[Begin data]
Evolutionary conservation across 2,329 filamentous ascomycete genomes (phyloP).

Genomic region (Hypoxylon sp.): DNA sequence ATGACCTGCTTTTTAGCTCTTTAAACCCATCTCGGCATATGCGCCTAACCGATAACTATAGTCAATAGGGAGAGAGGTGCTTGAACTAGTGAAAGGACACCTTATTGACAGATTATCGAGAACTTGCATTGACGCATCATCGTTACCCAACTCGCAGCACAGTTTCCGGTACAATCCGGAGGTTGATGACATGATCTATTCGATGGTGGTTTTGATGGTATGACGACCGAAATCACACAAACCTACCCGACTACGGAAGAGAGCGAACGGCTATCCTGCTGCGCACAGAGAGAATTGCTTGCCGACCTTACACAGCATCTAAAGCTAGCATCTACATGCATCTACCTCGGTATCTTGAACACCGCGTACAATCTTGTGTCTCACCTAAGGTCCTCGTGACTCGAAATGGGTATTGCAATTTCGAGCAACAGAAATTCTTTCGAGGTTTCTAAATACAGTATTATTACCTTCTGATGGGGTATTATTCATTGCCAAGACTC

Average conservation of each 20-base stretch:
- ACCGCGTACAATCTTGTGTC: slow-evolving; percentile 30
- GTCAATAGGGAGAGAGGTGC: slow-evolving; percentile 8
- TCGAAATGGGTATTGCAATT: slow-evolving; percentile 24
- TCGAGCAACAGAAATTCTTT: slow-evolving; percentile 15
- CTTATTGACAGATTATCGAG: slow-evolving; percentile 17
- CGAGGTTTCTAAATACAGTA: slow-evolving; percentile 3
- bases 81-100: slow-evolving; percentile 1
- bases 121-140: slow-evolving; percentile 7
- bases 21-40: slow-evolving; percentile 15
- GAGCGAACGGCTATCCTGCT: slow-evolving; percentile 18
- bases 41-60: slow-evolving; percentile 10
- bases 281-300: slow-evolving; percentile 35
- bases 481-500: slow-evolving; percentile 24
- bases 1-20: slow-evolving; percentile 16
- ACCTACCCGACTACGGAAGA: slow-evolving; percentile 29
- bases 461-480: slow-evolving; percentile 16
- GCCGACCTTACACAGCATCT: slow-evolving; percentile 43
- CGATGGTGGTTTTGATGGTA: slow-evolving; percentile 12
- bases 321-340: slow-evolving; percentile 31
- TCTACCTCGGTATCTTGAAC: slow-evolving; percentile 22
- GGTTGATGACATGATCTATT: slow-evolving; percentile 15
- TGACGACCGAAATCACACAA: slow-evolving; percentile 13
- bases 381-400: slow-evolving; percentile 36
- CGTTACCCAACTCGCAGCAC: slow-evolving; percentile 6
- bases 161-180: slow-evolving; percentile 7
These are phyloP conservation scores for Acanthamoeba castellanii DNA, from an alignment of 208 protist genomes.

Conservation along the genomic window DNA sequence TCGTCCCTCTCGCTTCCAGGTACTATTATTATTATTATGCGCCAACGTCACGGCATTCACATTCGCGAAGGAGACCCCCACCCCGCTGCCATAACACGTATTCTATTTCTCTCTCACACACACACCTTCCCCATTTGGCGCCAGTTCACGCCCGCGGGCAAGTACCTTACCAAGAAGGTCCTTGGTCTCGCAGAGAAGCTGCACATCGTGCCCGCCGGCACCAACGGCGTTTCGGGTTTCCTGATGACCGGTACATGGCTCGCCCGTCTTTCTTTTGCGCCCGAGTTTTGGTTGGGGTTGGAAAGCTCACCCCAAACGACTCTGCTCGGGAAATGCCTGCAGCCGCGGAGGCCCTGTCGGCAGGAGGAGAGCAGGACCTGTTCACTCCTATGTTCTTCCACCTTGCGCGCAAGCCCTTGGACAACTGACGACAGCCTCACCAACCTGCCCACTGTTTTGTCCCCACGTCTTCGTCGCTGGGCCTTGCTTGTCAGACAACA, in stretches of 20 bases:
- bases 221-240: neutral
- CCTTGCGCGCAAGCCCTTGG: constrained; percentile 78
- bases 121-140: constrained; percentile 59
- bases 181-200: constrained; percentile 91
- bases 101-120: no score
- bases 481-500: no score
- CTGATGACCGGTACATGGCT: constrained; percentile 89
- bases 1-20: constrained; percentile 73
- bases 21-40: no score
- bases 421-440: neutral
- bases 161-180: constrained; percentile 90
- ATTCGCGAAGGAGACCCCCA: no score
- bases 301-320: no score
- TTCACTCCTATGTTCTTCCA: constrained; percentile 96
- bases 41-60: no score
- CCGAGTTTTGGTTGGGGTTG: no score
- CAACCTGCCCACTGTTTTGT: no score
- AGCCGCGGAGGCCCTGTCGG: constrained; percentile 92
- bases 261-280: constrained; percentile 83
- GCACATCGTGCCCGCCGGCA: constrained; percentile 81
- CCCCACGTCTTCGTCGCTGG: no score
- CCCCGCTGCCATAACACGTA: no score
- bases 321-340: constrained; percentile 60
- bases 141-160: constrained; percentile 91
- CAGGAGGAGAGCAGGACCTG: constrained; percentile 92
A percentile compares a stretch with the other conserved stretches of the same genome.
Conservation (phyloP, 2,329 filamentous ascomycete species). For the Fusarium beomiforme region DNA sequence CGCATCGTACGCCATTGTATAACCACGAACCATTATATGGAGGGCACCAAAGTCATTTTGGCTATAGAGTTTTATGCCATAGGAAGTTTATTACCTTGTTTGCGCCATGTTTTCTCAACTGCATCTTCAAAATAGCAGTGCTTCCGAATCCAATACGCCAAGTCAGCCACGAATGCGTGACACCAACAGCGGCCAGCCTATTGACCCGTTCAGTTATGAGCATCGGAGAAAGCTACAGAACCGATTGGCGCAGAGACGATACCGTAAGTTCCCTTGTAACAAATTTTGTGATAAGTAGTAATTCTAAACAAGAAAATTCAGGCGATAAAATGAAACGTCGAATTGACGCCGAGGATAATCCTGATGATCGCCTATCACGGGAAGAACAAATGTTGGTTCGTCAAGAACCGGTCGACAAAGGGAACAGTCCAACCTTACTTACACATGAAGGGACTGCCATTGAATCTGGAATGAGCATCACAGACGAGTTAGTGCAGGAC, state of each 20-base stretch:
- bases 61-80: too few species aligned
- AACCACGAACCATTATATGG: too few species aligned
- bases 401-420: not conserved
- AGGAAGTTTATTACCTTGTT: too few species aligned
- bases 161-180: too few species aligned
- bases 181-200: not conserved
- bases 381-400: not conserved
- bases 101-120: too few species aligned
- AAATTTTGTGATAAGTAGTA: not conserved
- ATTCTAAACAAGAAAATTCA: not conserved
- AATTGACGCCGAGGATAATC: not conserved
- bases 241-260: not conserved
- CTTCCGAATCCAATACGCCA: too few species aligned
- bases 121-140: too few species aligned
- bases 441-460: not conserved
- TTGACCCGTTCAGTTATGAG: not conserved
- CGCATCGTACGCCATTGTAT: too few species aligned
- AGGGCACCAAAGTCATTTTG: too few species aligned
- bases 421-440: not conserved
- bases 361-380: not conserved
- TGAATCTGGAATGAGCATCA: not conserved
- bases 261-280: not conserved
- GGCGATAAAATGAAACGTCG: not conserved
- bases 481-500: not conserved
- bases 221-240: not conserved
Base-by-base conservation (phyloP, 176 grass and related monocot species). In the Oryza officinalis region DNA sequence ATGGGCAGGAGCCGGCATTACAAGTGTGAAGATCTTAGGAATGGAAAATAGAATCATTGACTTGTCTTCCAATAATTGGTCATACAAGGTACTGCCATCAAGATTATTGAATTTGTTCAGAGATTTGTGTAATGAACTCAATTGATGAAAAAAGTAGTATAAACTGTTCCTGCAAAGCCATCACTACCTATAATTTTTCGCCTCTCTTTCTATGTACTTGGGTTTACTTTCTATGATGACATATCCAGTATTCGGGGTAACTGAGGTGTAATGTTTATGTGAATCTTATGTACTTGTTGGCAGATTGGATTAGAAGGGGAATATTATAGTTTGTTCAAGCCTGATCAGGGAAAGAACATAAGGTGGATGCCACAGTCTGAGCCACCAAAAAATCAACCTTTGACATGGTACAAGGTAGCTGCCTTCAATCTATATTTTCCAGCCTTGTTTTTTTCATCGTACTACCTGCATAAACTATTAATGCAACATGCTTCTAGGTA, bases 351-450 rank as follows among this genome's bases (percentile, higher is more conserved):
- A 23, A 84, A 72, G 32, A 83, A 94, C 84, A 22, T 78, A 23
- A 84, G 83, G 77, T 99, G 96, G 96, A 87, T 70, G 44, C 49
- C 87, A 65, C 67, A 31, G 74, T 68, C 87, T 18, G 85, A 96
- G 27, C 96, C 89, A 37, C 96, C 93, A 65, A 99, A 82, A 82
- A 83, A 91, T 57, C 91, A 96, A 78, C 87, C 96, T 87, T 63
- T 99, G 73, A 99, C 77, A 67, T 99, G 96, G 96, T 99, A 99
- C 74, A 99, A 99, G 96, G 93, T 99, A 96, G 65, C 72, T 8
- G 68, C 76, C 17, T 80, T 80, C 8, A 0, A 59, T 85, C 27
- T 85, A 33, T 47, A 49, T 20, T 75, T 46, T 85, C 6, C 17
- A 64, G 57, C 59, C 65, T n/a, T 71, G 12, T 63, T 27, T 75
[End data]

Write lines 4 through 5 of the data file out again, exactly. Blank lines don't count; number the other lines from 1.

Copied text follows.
- ACCGCGTACAATCTTGTGTC: slow-evolving; percentile 30
- GTCAATAGGGAGAGAGGTGC: slow-evolving; percentile 8